The Senate impeachment trial of former United States President Donald Trump, who stands accused of â€œincitement of insurrectionâ€ for his role in the January 6 riot at the US Capitol, continues to drive a wedge within the Republican Party.
Ten Republicans in the US House of Representatives voted to impeach Trump on January 13, a week after pro-Trump rioters breached the US Capitol as Congress met to certify President Joe Bidenâ€™s election victory.
Republicans who voted for impeachment included Representative Liz Cheney, the chairwoman of the Republican conference, who has since faced a push from within the party to remove her from her leadership post.
Meanwhile, several Senate Republicans have said they oppose moving forward with the trial in the chamber, which is set to begin on February 9, while at least one, Senator Mitt Romney, has said moving forward with the impeachment trial is â€œappropriateâ€.
The House is expected to officially send the article of impeachment to the Senate on Monday.
The inter-party conflict centres on the question of whether Trump committed impeachable offences in his campaign to overturn the election results and to egg on protesters shortly before the riot, as well as whether impeachment proceedings can continue after a US president has left office.
â€œThe article of impeachment that was sent over by the House suggests impeachable conduct,â€ Romney told Fox News on Sunday. â€œItâ€™s pretty clear that over the last year or so, there has been an effort to corrupt the election of the United States and it was not by President Biden, it was by President Trump.â€
Romney added that there was a â€œpreponderance of the legal opinionâ€ that moving forward with the trial after Trump has left office is constitutional.
Republicans are unlikely to succeed in any early vote to dismiss the trial, given Democrats now control a slim majority in the 100-seat chamber, with 50 seats and Vice President Kamala Harris casting a tie-breaking vote.
Still, Democratic House impeachment managers, who will be arguing for impeachment during the Senate trial, will face an uphill battle; the Senate must secure a two-thirds majority to convict Trump.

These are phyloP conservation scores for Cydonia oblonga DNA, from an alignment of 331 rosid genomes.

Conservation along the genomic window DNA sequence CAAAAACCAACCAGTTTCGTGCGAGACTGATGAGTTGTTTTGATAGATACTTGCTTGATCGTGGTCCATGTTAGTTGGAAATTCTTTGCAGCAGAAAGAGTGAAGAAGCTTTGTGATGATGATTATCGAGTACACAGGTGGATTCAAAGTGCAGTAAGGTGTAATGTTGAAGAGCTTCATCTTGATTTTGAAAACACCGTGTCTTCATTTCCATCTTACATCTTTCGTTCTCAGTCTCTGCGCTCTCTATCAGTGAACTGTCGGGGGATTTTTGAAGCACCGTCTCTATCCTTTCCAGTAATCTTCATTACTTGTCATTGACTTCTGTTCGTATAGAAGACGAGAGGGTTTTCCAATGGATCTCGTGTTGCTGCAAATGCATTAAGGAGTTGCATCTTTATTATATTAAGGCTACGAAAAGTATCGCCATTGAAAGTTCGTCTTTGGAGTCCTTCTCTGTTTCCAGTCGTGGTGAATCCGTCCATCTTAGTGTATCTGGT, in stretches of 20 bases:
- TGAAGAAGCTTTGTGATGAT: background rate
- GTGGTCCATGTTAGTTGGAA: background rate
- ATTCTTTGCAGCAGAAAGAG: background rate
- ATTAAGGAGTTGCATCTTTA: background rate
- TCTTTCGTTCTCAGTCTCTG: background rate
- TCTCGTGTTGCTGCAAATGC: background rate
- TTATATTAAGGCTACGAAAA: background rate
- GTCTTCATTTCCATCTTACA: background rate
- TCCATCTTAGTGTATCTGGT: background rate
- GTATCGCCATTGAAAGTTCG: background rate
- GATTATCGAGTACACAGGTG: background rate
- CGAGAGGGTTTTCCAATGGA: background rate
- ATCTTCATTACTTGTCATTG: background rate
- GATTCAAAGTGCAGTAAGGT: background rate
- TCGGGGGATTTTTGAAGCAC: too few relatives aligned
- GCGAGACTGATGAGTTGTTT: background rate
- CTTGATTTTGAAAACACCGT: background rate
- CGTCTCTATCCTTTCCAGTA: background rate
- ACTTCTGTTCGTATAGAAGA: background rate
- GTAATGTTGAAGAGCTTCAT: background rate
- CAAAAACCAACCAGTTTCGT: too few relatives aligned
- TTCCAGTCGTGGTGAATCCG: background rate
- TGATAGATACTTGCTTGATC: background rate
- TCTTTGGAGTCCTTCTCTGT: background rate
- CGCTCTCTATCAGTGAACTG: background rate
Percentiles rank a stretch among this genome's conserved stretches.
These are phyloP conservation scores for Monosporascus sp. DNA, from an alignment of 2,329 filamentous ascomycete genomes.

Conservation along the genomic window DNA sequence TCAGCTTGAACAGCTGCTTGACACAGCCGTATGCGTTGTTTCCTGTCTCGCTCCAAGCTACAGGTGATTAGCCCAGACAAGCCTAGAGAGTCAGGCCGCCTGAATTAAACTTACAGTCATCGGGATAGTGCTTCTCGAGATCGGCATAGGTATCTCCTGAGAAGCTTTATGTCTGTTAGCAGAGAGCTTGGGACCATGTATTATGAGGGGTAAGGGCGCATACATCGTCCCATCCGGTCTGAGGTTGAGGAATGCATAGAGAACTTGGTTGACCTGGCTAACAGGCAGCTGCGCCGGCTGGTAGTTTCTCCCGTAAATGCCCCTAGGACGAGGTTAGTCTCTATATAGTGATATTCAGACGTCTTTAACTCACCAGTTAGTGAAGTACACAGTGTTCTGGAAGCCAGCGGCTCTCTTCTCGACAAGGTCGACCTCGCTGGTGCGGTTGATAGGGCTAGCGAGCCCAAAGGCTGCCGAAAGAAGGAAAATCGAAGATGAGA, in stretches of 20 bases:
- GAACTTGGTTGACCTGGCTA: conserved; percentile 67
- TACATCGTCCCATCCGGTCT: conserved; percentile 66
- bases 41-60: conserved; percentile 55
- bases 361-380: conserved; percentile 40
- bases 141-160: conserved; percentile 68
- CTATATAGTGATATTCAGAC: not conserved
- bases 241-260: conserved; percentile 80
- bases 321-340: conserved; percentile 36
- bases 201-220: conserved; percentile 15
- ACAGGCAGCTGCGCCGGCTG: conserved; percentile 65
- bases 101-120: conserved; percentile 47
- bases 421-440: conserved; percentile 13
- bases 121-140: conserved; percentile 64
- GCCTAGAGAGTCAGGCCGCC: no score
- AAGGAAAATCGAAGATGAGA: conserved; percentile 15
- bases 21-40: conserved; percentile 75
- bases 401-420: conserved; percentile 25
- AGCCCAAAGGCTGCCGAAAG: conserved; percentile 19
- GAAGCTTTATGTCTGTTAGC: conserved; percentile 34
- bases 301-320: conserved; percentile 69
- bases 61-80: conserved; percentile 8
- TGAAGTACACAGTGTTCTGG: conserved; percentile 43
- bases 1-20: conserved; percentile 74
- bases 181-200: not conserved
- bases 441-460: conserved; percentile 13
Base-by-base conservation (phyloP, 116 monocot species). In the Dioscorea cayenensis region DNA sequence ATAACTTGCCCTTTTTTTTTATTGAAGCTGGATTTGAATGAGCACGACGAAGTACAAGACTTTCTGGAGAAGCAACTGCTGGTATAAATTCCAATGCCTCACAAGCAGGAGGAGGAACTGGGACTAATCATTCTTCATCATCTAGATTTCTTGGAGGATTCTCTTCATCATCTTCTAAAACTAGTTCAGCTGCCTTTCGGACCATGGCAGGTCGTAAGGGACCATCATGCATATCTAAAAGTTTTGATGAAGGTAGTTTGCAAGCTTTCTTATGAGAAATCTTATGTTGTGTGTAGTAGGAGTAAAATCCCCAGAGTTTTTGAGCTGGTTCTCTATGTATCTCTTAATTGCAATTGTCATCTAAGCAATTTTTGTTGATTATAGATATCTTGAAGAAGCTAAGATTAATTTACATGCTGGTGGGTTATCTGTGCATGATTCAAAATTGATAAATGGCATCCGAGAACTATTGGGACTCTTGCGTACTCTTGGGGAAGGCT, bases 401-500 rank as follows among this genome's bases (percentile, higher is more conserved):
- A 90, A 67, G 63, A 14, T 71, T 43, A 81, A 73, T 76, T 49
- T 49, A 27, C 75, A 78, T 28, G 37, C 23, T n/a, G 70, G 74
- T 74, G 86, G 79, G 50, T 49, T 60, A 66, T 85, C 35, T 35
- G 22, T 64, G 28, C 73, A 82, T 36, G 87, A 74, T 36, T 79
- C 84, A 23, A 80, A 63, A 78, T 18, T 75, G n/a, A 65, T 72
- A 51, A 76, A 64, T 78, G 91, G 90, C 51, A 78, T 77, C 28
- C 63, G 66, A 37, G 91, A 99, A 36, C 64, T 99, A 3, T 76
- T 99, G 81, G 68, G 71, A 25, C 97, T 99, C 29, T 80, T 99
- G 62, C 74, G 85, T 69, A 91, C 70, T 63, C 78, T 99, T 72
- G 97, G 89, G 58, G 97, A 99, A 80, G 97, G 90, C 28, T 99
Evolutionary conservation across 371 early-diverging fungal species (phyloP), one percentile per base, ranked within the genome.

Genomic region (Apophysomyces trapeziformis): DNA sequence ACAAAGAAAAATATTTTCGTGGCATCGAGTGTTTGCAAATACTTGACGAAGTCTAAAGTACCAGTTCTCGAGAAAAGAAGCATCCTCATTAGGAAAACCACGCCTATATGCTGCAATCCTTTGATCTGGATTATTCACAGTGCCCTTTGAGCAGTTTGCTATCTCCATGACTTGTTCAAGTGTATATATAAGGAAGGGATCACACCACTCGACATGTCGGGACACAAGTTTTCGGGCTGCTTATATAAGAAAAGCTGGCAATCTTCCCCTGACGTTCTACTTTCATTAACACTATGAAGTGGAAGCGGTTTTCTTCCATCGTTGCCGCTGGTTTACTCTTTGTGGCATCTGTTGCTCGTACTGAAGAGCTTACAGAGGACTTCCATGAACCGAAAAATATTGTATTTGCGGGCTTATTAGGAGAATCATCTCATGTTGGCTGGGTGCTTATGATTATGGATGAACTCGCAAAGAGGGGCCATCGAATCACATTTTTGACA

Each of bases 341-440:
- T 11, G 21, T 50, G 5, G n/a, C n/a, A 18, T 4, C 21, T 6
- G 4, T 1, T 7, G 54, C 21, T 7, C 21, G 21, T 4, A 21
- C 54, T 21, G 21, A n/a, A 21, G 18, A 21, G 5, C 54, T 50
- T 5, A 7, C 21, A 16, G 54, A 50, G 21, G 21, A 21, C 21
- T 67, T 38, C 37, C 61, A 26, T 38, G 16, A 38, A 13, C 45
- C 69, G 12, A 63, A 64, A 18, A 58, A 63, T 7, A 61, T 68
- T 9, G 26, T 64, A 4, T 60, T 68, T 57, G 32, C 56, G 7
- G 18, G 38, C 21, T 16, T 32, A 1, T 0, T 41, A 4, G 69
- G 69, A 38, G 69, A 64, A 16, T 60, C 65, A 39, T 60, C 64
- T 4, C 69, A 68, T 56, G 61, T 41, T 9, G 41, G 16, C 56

That means 17 Republicans would need to break ranks and vote to convict. Such a conviction could also lead to Trump being barred from holding federal office in the future.
Romneyâ€™s statements stood in stark contrast to those of many of his Senate colleagues, who have increasingly begun to stake positions on the matter in recent days.
In an interview on Fox News on Sunday, Republican Senator Tom Cotton maintained that moving ahead with the trial after Trump has left office was unconstitutional.
â€œI think a lot of Americans are going to think itâ€™s strange that the Senate is spending its time trying to convict and remove from office a man who left office a week ago,â€ Cotton said.
Republican Senator Marco Rubio, also on Fox News on Sunday, called the trial â€œstupidâ€.
â€œWe already have a flaming fire in this country and itâ€™s like taking a bunch of gasoline and pouring it on top of the fire,â€ he said.
Meanwhile, Republican Senator John Cornyn, in a tweet on Saturday, suggested that moving ahead with the impeachment trial of a president who has left office would set a precedent that could lead to â€œformer Democratic Presidentsâ€ facing impeachment if Republicans regain control of Congress.
Some scholars argue that conducting an impeachment trial after a president has left office is unconstitutional, while others say it is permitted as long the proceedings begin before a president has left office.
But the question of whether impeachment proceedings can begin wholesale after a president has left office is considered even less clear.
Cotton, Rubio and Cornyn join Republican Senators Mike Rounds, Lindsey Graham, John Barrasso, and Ron Johnson in publicly opposing the trial for Trump, who is expected to remain a political force in the coming years.
Republicans to watch
Still, several influential Senate Republicans have been less clear about their intentions.
Senate Minority Leader Mitch McConnell has laid the blame for the Capitol riot at Trumpâ€™s feet, saying he â€œprovokedâ€ his supporters who were â€œfed liesâ€ by the president and other powerful people.
McConnell has not said how he would vote on impeachment or taken a public stance on the constitutionality of the trial.
Other Republican senators will be closely watched in the weeks to come, including Lisa Murkowski, who called on Trump to resign after the riot and later said the House acted â€œappropriatelyâ€ in impeaching him, and Susan Collins, who said Trump â€œbears responsibilityâ€ for the incident.
Neither has taken public positions on the constitutionality of the trial or said how they will vote.
Senator Ben Sasse and Pat Toomey have also said they would be open to impeaching the president, but have questioned whether a Senate trial would further divide the country.